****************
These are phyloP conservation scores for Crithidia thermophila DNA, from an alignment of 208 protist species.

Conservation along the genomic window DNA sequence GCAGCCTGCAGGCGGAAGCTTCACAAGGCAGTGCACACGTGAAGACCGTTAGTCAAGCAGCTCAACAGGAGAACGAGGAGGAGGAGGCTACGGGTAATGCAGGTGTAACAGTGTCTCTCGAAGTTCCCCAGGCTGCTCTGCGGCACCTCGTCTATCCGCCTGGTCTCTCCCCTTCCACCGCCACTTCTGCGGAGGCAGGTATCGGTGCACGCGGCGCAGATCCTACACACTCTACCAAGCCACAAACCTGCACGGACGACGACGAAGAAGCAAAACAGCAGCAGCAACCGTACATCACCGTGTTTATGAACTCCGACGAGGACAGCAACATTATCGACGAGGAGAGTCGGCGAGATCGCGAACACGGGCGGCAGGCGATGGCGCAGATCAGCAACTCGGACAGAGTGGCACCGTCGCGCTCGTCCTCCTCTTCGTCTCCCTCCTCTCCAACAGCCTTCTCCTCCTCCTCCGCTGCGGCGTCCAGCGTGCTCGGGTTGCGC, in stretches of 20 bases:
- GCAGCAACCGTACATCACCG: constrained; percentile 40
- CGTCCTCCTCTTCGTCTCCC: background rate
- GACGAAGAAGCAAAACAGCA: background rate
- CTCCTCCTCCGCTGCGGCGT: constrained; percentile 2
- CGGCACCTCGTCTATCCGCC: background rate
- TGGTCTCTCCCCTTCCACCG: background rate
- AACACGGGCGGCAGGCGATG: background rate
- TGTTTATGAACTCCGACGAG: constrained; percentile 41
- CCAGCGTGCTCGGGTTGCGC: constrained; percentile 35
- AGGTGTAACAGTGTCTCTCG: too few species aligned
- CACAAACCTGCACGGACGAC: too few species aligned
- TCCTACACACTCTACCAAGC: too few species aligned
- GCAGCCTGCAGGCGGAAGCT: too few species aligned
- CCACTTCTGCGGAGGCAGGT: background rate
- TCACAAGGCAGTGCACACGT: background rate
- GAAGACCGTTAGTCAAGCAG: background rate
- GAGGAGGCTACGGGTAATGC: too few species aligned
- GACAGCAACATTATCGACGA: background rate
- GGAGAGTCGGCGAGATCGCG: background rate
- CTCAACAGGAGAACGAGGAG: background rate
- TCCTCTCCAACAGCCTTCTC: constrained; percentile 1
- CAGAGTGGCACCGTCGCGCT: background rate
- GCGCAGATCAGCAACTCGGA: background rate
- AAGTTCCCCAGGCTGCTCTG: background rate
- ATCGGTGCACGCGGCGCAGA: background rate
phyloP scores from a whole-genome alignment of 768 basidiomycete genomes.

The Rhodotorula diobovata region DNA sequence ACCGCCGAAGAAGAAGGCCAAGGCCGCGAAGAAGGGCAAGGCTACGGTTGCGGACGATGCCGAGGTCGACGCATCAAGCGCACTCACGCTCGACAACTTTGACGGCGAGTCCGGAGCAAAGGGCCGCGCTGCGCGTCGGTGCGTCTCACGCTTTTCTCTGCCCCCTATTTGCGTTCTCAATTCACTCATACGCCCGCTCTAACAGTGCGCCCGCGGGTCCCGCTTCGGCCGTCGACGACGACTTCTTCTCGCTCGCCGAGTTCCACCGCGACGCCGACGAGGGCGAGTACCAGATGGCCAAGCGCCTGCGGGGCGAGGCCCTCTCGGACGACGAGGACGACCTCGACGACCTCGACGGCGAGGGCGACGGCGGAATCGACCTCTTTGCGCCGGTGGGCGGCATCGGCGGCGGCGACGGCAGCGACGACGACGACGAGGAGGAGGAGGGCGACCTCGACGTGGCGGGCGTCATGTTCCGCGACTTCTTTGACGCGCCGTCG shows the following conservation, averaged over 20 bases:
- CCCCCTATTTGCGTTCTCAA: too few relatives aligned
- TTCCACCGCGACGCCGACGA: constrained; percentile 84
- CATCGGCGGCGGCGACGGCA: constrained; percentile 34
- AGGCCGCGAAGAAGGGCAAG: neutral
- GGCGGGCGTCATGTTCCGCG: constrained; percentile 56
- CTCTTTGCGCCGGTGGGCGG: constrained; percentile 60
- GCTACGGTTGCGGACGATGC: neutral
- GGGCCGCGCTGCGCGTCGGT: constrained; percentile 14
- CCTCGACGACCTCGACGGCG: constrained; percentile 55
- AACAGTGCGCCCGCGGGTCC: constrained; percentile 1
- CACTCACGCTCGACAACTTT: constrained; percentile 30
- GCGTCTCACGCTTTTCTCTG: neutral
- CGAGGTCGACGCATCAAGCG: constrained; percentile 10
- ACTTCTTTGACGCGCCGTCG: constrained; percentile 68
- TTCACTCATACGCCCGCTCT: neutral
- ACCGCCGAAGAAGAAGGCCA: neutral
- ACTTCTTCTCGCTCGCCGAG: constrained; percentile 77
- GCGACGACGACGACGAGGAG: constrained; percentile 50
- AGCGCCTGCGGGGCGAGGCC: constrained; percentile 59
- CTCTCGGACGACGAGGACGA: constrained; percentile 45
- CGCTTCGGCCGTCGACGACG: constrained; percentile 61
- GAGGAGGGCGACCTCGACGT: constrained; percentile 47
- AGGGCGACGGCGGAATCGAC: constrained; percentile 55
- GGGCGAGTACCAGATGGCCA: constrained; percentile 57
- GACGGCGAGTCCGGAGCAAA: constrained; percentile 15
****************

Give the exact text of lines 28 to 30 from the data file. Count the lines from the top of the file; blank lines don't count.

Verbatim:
phyloP scores from a whole-genome alignment of 768 basidiomycete genomes.

The Rhodotorula diobovata region DNA sequence ACCGCCGAAGAAGAAGGCCAAGGCCGCGAAGAAGGGCAAGGCTACGGTTGCGGACGATGCCGAGGTCGACGCATCAAGCGCACTCACGCTCGACAACTTTGACGGCGAGTCCGGAGCAAAGGGCCGCGCTGCGCGTCGGTGCGTCTCACGCTTTTCTCTGCCCCCTATTTGCGTTCTCAATTCACTCATACGCCCGCTCTAACAGTGCGCCCGCGGGTCCCGCTTCGGCCGTCGACGACGACTTCTTCTCGCTCGCCGAGTTCCACCGCGACGCCGACGAGGGCGAGTACCAGATGGCCAAGCGCCTGCGGGGCGAGGCCCTCTCGGACGACGAGGACGACCTCGACGACCTCGACGGCGAGGGCGACGGCGGAATCGACCTCTTTGCGCCGGTGGGCGGCATCGGCGGCGGCGACGGCAGCGACGACGACGACGAGGAGGAGGAGGGCGACCTCGACGTGGCGGGCGTCATGTTCCGCGACTTCTTTGACGCGCCGTCG shows the following conservation, averaged over 20 bases:
- CCCCCTATTTGCGTTCTCAA: too few relatives aligned